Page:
Liles also recalled there was King’s Pharmacy at Lakewood, and Jax Liquors was where the Tijuana Flats is now. “There were lunch counters at the 5 and 10 cent stores, but those days are gone,” he said. “All the guys in the neighborhood would go to Christopher Creek, drop our bikes, head to the bridge near Rosenblum’s to fish, cruise the docks and play all day in that heavily wooded area. Nobody would see us.”

A healthy respect for the value of a dollar was passed on to Liles by his parents. Liles’ father required him from about age nine until around 13 to do two hours of yard work every day before he could go on his neighborhood jaunts with his friends.

“I thought it was a very unfair rule, but he was teaching me a valuable work ethic that I adhere to today,” said Liles, a civil lawyer with Liles and Gavin P.A. “When I was old enough, I had summer jobs at Rosenblum’s and Furchgott’s as a salesman in the men’s department. I made $33 a week after taxes and gave my parents $10 a week for room and board. My parents always provided the essentials, but if I wanted something special they would advance me the cost and I would have to work it off. It made me appreciate the value of a dollar.”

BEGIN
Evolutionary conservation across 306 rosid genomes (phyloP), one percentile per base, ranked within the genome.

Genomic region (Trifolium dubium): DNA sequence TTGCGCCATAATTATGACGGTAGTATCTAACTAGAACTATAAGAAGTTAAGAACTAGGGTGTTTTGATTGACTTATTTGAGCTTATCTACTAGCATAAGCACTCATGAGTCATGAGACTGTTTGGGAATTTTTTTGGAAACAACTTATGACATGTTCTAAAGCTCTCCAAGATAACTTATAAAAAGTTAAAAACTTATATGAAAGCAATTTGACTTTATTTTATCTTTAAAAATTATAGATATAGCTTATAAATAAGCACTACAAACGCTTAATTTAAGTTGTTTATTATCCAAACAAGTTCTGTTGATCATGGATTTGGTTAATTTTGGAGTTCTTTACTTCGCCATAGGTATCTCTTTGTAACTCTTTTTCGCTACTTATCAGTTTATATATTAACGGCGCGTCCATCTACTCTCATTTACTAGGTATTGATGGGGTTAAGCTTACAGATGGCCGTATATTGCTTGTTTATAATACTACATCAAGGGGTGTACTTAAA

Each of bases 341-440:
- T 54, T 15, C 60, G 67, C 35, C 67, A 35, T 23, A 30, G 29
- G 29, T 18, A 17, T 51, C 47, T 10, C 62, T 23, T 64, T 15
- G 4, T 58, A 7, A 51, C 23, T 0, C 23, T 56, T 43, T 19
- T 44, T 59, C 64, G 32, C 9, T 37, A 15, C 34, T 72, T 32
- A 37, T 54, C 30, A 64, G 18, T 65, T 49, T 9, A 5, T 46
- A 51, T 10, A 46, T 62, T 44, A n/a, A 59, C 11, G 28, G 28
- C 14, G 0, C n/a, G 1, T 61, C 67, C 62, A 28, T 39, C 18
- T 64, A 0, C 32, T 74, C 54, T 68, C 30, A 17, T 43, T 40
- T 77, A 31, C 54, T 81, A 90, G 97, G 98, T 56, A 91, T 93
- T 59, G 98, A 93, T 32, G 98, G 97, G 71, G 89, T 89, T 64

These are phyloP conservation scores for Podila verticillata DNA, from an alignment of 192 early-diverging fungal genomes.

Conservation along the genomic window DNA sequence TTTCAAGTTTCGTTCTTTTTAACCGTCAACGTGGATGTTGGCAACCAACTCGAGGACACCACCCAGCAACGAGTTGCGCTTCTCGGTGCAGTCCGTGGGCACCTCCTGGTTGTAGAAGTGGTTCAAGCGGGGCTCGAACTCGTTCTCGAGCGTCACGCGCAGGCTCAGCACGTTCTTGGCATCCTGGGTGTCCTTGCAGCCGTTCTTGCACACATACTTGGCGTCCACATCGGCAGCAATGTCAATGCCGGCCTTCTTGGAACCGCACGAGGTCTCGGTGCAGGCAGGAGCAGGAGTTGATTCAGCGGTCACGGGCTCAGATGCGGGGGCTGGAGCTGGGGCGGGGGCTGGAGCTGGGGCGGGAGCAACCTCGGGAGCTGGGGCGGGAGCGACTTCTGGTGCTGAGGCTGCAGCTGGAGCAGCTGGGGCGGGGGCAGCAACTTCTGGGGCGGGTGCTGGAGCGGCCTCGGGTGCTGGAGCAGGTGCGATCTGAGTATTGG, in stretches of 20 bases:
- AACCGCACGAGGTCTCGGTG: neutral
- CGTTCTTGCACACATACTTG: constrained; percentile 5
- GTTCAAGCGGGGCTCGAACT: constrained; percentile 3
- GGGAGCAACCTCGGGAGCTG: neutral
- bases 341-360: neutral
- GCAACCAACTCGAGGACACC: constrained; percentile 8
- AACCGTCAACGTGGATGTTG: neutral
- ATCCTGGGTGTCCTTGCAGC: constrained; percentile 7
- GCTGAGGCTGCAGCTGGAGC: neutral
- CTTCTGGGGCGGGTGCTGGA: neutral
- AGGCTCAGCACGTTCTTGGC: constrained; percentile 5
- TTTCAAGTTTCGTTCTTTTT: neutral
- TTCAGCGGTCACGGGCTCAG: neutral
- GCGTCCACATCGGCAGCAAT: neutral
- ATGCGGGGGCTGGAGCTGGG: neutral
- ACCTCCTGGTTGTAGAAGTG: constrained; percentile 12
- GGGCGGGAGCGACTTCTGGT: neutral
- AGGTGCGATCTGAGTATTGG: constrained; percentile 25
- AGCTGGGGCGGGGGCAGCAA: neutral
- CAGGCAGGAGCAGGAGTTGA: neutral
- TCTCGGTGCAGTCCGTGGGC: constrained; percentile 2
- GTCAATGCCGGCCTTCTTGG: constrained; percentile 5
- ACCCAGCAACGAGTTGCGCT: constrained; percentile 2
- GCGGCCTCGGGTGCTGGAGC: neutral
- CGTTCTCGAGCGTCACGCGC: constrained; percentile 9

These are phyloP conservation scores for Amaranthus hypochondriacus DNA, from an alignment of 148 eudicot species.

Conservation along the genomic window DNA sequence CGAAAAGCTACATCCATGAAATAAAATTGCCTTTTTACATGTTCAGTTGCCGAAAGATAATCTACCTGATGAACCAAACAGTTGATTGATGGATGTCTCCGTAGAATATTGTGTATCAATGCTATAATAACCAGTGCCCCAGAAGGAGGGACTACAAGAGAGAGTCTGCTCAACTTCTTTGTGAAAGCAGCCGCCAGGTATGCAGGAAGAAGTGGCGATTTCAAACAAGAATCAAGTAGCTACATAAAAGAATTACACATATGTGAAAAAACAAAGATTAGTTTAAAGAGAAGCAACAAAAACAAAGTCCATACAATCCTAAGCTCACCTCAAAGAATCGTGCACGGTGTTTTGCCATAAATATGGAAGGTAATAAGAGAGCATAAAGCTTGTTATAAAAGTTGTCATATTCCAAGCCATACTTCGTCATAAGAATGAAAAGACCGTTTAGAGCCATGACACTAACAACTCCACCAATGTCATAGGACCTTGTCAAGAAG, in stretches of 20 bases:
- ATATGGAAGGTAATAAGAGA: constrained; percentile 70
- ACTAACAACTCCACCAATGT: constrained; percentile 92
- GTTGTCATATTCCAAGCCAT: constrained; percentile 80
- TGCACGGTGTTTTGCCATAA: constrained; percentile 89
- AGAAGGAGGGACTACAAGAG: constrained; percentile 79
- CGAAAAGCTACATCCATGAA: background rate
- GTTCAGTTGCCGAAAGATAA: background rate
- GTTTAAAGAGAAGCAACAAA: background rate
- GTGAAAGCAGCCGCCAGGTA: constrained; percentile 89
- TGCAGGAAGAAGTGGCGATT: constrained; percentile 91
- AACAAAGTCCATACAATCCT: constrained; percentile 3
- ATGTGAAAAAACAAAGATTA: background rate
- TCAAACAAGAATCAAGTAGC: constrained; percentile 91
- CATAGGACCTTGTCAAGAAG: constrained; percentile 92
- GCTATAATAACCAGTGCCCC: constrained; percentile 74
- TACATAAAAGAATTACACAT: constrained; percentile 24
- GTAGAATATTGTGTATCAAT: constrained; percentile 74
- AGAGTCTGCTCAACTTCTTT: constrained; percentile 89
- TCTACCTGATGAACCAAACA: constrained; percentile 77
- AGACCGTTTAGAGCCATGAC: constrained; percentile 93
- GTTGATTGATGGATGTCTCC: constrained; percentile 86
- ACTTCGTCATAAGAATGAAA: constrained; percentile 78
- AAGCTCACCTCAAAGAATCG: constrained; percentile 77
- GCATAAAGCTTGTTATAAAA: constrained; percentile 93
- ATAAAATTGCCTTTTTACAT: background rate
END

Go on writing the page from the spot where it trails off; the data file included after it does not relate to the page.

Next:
Liles still shops at Rosenblum’s. “I was raised to wear a suit and tie every day – a professional needs to dress appropriately. Ladies used to wear high heels, gloves and a hat just to go shopping.”

College days

College days

Liles graduated from du Pont High School, and attended Florida State University “because there were so many pretty girls there.” It was at FSU that he met his future bride on a double date. However, Noel Doepke, a student at the University of Florida, was Liles’ fraternity brother’s date. Noel was so taken with Liles that she broke up with the fraternity brother, transferred to Florida State and went for a fate-filled walk with Rut.

“We spent our first date walking around campus learning how to spell each other’s names. I thought his name was ‘Ruddy Lowes,’” laughed Noel. Fast forward to December 28, 1963 and this “pretty FSU girl” from Ft. Lauderdale was walking down the aisle.

“I was a month shy of 22 and Noel had just turned 21,” said Liles. “We had to wait to get the marriage license.”

“There was no interstate highway then so we left Ft. Lauderdale and took the road in the center of the state – the old Woodpecker Trail – to New Orleans,” said Liles, describing their honeymoon trip. “We stayed at a motel on the Perry Highway for $4 a night then at one that was $7. We had $100 to spend in New Orleans. We ate at Antoine’s and Brennan’s and still had money left over.”

Honeymooning in New Orleans, December 1963